Tyra Banks writes an open letter to girls in the modeling industry—and girls in general—about Vogue’s new eating disorder mandate. [Daily Beast]
I’m not a big Delta Goodrem fan, but since she’s been the victim of vitriol on The Voice, I’m starting to warm to her. I may not be a fan of Delta’s, but I do love me an underdog. [MamaMia]
Terry Richardson and “hipster sexism”. [Daily Life]
A Jezebel reporter infiltrates America’s “rape capital”, Missoula, Montana.
Are All Men Pedophiles?, asks a new documentary. [Buzzfeed]
Comedian Hasan Minhaj rips Ashton Kutcher and PopChips a new one for their brown-faced Indian impersonation. Not cool. [Best Week Ever]
Check out that neck! It takes giraffe-chic to a whole new level! Tyra Banks would be proud. She’s always on about elongating the neck, right?!
Image via The Gloss.
From “Banksable” by Lynn Hirschberg in The New York Times Magazine, circa 2008:
“‘I love being underestimated,’ [Tyra says]… ‘I love when they think, Oh, she’s just a model, she’s going to sit there and do nothing… When I went into producing, my biggest obstacle was that I was a model. But, as I say to the girls on Top Model, anybody who is at the top of anything has taken risks and withstood criticism and hardship. I say: “You think I’m just a model? Well, then, let me show you”’.
“‘It never made me bitter, but it did make me hungrier to prove them wrong.’”
Image via Superficial Diva.
From “Ita Rap & Tyra Parody Clips (and Girl Culture Stereotypes)” by Erica Bartle on Girl with a Satchel:
“In my teens, I played the R’n'B Boyz II Men/TLC lover, the shopping-mad Clueless girl, the Waves reading surfer girl, the Converse-wearing/Nirvana listening grunge girl (way before ‘emo’ became a sub-culture of its own)—experimenting with these identities helped me forge social connections; pop culture informed the dialogue with my friends (we spoke in song lyrics and TV show-isms) and clothing help me fit in.
“Sub-culture identities fulfilled a purpose at the time: giving us something to cling to in the name of social approval. And there are plenty of readily available stereotypes, processed by the pop-culture machine, waiting to capture the attention (and money) of eager participants looking for some way to feel a legitimate part of the world. Lady Gaga’s tribe of Little Monsters being a case in point.
“But do they know, do they realise, that while freeing themselves from the scary terrain of the ‘outcast’, by buying into these social structures with their lingo and uniforms and Facebook groups, that they are actually binding themselves up, beholden to group approval based on one’s ability to play to type? And how many years it takes to strip all that superficiality away—with its various image-friendly accouterments—before you can truly say that you are free from artifice?”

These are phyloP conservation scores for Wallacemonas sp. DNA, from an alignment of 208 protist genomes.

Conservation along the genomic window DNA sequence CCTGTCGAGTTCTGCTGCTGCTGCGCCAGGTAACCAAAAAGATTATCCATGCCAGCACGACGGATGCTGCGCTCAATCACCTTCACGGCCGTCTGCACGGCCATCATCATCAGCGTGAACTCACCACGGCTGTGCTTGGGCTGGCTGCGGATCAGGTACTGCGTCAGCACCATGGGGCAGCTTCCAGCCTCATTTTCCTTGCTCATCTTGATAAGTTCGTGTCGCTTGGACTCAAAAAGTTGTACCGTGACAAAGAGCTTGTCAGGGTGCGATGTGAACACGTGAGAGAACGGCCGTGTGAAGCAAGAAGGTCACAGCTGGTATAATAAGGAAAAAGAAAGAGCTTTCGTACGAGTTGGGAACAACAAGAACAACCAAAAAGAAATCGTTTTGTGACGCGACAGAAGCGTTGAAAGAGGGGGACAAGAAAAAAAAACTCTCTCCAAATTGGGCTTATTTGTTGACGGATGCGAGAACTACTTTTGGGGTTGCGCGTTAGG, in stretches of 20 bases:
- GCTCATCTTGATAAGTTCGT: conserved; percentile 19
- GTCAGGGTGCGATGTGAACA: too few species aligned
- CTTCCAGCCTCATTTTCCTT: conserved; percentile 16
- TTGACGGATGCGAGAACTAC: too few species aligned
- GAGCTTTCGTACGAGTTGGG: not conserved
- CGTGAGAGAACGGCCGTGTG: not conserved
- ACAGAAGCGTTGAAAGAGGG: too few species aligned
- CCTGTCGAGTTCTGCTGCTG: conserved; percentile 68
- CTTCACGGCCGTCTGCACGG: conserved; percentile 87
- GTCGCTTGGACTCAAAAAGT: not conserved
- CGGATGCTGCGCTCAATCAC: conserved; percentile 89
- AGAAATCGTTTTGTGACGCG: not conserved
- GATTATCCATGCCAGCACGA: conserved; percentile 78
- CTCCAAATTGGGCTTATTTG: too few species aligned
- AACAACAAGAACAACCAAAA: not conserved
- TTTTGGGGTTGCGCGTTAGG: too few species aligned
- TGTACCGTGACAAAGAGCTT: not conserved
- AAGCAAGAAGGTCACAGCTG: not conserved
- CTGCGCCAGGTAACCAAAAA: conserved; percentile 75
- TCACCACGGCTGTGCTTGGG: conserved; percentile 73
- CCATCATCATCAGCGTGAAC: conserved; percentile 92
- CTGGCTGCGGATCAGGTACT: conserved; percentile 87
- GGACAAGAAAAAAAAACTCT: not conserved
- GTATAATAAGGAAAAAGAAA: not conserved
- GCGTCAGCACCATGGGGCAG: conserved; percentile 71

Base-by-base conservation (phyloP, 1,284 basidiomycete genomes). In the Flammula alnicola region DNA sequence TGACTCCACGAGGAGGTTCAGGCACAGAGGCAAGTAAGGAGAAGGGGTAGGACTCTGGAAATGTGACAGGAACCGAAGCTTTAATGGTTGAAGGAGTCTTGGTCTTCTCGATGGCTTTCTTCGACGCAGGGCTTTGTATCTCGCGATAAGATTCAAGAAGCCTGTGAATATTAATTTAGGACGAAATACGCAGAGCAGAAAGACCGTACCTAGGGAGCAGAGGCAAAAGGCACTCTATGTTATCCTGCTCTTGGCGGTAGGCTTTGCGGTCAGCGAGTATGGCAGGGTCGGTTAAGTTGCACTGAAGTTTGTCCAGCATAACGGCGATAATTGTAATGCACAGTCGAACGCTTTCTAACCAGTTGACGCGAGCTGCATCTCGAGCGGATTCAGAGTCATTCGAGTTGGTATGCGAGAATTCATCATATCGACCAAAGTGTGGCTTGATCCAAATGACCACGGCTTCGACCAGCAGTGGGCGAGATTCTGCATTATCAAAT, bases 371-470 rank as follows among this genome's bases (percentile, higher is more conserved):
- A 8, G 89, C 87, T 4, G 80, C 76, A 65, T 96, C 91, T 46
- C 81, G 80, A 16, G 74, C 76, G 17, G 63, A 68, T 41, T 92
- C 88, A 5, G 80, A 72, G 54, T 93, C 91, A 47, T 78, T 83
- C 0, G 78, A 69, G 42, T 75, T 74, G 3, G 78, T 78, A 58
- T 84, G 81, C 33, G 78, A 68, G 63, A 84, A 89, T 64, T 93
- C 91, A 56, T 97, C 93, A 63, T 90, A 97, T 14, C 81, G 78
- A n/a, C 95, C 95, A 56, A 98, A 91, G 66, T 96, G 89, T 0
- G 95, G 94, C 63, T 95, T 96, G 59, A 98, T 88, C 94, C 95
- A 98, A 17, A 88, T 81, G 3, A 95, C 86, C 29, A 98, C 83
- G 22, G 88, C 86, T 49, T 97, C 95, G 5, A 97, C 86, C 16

Images via YouTube, The Central Box, Oh the Scandal.
Rachel Hills discusses Naomi Wolf’s response to WikiGate here, whilst also doing a fine job of unpacking the fun for twenty-somethings = lots of casual sex myth.
On that, “How to Be A 20-Something”:
“Be really attractive. Your acne is gone, your face has matured without having wrinkles and everything on your body is lifted naturally. Eat bagels seven days a week, binge-drink and do drugs: you’ll still look like a babe. When you turn thirty, it’ll become a different story but that’s, like, not for a really long time.
“Reestablish a relationship with your parents. You don’t live with them anymore (hopefully) so start to appreciate them as human beings with thoughts, flaws and feelings rather than soulless life ruiners who won’t let you borrow their car.”
What Would Phoebe Do? on the pretentiousness of Francophilia:
“Gratuitously adding French words to conversation is a time-honoured way of signalling pretentiousness.”
“Certain moments of living in the city will always stick out to you. Buying plums from a fruit vendor on 34th street and eating three of them on a long walk, the day you spent in bed with your best friend watching Tyra Banks, the amazing rooftop party you attended on a sweltering hot day in July. These memories might seem insignificant but they were all moments when you looked around the city and felt like you were a part of it all.”
Sarah at Feministe recalls “How I Learned to Stop Caring and Admit I Love Pop”.
Jezebel chronicles “The Evolution of Moms” from Soccer Mom (Mater Adidas) to a future robot-mom who encompasses all the admirable features of stage and helicopter mothers alike, with a special focus on the parent Sarah Palin made famous, the Mama Grizzly.